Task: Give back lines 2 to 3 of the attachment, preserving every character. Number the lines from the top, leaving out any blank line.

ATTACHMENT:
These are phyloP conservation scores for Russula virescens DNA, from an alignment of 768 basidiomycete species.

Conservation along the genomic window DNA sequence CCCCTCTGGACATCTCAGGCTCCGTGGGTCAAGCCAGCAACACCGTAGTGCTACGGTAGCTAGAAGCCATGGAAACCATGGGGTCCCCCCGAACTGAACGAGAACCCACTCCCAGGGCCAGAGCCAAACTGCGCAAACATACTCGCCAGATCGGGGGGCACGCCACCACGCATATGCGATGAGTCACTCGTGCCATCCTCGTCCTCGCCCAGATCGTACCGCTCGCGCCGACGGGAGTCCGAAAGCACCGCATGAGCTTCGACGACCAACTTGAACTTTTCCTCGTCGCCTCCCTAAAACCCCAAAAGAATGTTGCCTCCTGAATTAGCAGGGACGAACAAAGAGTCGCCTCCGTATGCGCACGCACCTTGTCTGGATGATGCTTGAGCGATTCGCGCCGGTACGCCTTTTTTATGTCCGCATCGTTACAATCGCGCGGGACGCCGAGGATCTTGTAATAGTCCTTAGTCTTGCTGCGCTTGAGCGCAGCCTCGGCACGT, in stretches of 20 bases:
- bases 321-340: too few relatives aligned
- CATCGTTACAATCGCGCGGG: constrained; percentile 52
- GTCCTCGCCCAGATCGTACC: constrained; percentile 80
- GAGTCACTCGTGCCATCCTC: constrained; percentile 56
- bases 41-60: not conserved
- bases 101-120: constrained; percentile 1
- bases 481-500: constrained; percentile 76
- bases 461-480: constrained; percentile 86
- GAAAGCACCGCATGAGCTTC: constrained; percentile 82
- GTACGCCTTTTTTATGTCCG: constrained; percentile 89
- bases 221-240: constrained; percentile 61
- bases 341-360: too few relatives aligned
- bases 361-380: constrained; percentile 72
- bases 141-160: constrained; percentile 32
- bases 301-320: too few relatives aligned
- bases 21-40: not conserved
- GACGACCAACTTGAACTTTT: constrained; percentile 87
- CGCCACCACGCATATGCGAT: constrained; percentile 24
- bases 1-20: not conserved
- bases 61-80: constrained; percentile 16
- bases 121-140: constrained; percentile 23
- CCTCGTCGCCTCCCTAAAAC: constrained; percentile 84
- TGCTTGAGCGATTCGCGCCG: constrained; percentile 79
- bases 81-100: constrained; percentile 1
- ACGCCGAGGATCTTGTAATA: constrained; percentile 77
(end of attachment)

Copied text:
Conservation along the genomic window DNA sequence CCCCTCTGGACATCTCAGGCTCCGTGGGTCAAGCCAGCAACACCGTAGTGCTACGGTAGCTAGAAGCCATGGAAACCATGGGGTCCCCCCGAACTGAACGAGAACCCACTCCCAGGGCCAGAGCCAAACTGCGCAAACATACTCGCCAGATCGGGGGGCACGCCACCACGCATATGCGATGAGTCACTCGTGCCATCCTCGTCCTCGCCCAGATCGTACCGCTCGCGCCGACGGGAGTCCGAAAGCACCGCATGAGCTTCGACGACCAACTTGAACTTTTCCTCGTCGCCTCCCTAAAACCCCAAAAGAATGTTGCCTCCTGAATTAGCAGGGACGAACAAAGAGTCGCCTCCGTATGCGCACGCACCTTGTCTGGATGATGCTTGAGCGATTCGCGCCGGTACGCCTTTTTTATGTCCGCATCGTTACAATCGCGCGGGACGCCGAGGATCTTGTAATAGTCCTTAGTCTTGCTGCGCTTGAGCGCAGCCTCGGCACGT, in stretches of 20 bases:
- bases 321-340: too few relatives aligned